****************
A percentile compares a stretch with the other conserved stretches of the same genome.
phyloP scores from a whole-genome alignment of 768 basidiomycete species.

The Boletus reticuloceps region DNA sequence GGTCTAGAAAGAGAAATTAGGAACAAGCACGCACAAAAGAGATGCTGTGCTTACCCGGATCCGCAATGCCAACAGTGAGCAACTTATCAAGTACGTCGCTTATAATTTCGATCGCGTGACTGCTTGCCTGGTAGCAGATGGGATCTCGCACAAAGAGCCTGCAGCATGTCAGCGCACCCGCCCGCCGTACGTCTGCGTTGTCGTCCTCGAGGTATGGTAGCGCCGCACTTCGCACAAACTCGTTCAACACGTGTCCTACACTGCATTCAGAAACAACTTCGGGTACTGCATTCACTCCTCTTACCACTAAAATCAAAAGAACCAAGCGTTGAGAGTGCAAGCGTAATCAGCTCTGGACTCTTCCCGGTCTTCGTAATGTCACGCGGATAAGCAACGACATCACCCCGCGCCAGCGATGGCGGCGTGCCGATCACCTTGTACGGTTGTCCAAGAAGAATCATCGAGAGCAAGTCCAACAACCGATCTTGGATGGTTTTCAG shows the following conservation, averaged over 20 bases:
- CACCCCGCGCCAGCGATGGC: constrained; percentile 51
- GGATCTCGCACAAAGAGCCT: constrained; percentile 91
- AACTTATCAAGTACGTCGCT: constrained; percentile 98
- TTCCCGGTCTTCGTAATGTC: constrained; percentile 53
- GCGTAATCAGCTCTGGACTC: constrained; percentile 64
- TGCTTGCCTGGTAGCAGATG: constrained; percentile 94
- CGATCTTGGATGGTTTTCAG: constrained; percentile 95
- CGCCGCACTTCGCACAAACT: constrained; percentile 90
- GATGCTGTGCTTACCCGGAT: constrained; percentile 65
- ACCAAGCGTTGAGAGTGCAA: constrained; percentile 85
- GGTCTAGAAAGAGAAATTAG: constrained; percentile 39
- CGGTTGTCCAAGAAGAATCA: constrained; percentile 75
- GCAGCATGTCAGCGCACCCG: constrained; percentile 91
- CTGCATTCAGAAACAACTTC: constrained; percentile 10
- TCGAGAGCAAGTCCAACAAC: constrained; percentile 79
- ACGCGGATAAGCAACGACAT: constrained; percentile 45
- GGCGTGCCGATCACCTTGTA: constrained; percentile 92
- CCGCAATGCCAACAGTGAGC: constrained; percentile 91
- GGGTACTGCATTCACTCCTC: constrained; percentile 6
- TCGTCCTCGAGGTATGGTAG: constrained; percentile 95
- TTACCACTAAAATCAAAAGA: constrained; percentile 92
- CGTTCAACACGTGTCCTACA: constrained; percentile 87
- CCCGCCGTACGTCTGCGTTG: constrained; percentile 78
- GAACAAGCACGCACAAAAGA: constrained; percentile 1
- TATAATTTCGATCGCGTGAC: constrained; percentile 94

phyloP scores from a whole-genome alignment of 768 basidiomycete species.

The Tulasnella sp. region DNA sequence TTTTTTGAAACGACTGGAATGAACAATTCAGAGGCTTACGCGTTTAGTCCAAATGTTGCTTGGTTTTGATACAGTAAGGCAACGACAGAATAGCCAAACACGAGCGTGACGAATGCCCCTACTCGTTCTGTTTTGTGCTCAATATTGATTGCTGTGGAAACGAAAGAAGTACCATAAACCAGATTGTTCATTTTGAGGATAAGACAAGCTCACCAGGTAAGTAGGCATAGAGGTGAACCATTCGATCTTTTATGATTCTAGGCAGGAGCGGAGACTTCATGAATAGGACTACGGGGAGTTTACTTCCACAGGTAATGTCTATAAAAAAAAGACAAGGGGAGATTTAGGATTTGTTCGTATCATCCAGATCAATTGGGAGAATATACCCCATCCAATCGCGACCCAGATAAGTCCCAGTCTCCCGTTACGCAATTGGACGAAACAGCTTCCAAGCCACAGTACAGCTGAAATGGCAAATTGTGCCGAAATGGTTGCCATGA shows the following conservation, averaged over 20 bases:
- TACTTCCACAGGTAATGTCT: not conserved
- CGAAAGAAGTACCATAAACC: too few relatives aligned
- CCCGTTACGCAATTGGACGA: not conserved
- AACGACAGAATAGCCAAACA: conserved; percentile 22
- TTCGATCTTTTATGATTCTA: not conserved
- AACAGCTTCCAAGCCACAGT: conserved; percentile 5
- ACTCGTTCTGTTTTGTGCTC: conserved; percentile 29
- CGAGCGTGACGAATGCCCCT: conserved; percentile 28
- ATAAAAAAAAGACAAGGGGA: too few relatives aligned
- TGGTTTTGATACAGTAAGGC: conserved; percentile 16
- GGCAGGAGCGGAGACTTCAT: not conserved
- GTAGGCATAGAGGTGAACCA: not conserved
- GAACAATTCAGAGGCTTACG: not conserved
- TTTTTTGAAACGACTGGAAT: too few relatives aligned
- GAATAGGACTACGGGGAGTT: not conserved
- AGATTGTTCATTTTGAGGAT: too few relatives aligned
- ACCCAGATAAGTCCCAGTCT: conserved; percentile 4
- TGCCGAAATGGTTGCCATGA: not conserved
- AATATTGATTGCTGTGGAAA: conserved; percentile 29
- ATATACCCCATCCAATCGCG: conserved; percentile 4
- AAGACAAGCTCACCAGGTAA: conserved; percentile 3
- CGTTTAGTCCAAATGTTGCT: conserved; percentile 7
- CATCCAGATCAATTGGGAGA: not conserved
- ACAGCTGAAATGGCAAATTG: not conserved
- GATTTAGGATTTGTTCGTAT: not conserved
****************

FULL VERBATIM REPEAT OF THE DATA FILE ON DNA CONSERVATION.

A percentile compares a stretch with the other conserved stretches of the same genome.
phyloP scores from a whole-genome alignment of 768 basidiomycete species.

The Boletus reticuloceps region DNA sequence GGTCTAGAAAGAGAAATTAGGAACAAGCACGCACAAAAGAGATGCTGTGCTTACCCGGATCCGCAATGCCAACAGTGAGCAACTTATCAAGTACGTCGCTTATAATTTCGATCGCGTGACTGCTTGCCTGGTAGCAGATGGGATCTCGCACAAAGAGCCTGCAGCATGTCAGCGCACCCGCCCGCCGTACGTCTGCGTTGTCGTCCTCGAGGTATGGTAGCGCCGCACTTCGCACAAACTCGTTCAACACGTGTCCTACACTGCATTCAGAAACAACTTCGGGTACTGCATTCACTCCTCTTACCACTAAAATCAAAAGAACCAAGCGTTGAGAGTGCAAGCGTAATCAGCTCTGGACTCTTCCCGGTCTTCGTAATGTCACGCGGATAAGCAACGACATCACCCCGCGCCAGCGATGGCGGCGTGCCGATCACCTTGTACGGTTGTCCAAGAAGAATCATCGAGAGCAAGTCCAACAACCGATCTTGGATGGTTTTCAG shows the following conservation, averaged over 20 bases:
- CACCCCGCGCCAGCGATGGC: constrained; percentile 51
- GGATCTCGCACAAAGAGCCT: constrained; percentile 91
- AACTTATCAAGTACGTCGCT: constrained; percentile 98
- TTCCCGGTCTTCGTAATGTC: constrained; percentile 53
- GCGTAATCAGCTCTGGACTC: constrained; percentile 64
- TGCTTGCCTGGTAGCAGATG: constrained; percentile 94
- CGATCTTGGATGGTTTTCAG: constrained; percentile 95
- CGCCGCACTTCGCACAAACT: constrained; percentile 90
- GATGCTGTGCTTACCCGGAT: constrained; percentile 65
- ACCAAGCGTTGAGAGTGCAA: constrained; percentile 85
- GGTCTAGAAAGAGAAATTAG: constrained; percentile 39
- CGGTTGTCCAAGAAGAATCA: constrained; percentile 75
- GCAGCATGTCAGCGCACCCG: constrained; percentile 91
- CTGCATTCAGAAACAACTTC: constrained; percentile 10
- TCGAGAGCAAGTCCAACAAC: constrained; percentile 79
- ACGCGGATAAGCAACGACAT: constrained; percentile 45
- GGCGTGCCGATCACCTTGTA: constrained; percentile 92
- CCGCAATGCCAACAGTGAGC: constrained; percentile 91
- GGGTACTGCATTCACTCCTC: constrained; percentile 6
- TCGTCCTCGAGGTATGGTAG: constrained; percentile 95
- TTACCACTAAAATCAAAAGA: constrained; percentile 92
- CGTTCAACACGTGTCCTACA: constrained; percentile 87
- CCCGCCGTACGTCTGCGTTG: constrained; percentile 78
- GAACAAGCACGCACAAAAGA: constrained; percentile 1
- TATAATTTCGATCGCGTGAC: constrained; percentile 94

phyloP scores from a whole-genome alignment of 768 basidiomycete species.

The Tulasnella sp. region DNA sequence TTTTTTGAAACGACTGGAATGAACAATTCAGAGGCTTACGCGTTTAGTCCAAATGTTGCTTGGTTTTGATACAGTAAGGCAACGACAGAATAGCCAAACACGAGCGTGACGAATGCCCCTACTCGTTCTGTTTTGTGCTCAATATTGATTGCTGTGGAAACGAAAGAAGTACCATAAACCAGATTGTTCATTTTGAGGATAAGACAAGCTCACCAGGTAAGTAGGCATAGAGGTGAACCATTCGATCTTTTATGATTCTAGGCAGGAGCGGAGACTTCATGAATAGGACTACGGGGAGTTTACTTCCACAGGTAATGTCTATAAAAAAAAGACAAGGGGAGATTTAGGATTTGTTCGTATCATCCAGATCAATTGGGAGAATATACCCCATCCAATCGCGACCCAGATAAGTCCCAGTCTCCCGTTACGCAATTGGACGAAACAGCTTCCAAGCCACAGTACAGCTGAAATGGCAAATTGTGCCGAAATGGTTGCCATGA shows the following conservation, averaged over 20 bases:
- TACTTCCACAGGTAATGTCT: not conserved
- CGAAAGAAGTACCATAAACC: too few relatives aligned
- CCCGTTACGCAATTGGACGA: not conserved
- AACGACAGAATAGCCAAACA: conserved; percentile 22
- TTCGATCTTTTATGATTCTA: not conserved
- AACAGCTTCCAAGCCACAGT: conserved; percentile 5
- ACTCGTTCTGTTTTGTGCTC: conserved; percentile 29
- CGAGCGTGACGAATGCCCCT: conserved; percentile 28
- ATAAAAAAAAGACAAGGGGA: too few relatives aligned
- TGGTTTTGATACAGTAAGGC: conserved; percentile 16
- GGCAGGAGCGGAGACTTCAT: not conserved
- GTAGGCATAGAGGTGAACCA: not conserved
- GAACAATTCAGAGGCTTACG: not conserved
- TTTTTTGAAACGACTGGAAT: too few relatives aligned
- GAATAGGACTACGGGGAGTT: not conserved
- AGATTGTTCATTTTGAGGAT: too few relatives aligned
- ACCCAGATAAGTCCCAGTCT: conserved; percentile 4
- TGCCGAAATGGTTGCCATGA: not conserved
- AATATTGATTGCTGTGGAAA: conserved; percentile 29
- ATATACCCCATCCAATCGCG: conserved; percentile 4
- AAGACAAGCTCACCAGGTAA: conserved; percentile 3
- CGTTTAGTCCAAATGTTGCT: conserved; percentile 7
- CATCCAGATCAATTGGGAGA: not conserved
- ACAGCTGAAATGGCAAATTG: not conserved
- GATTTAGGATTTGTTCGTAT: not conserved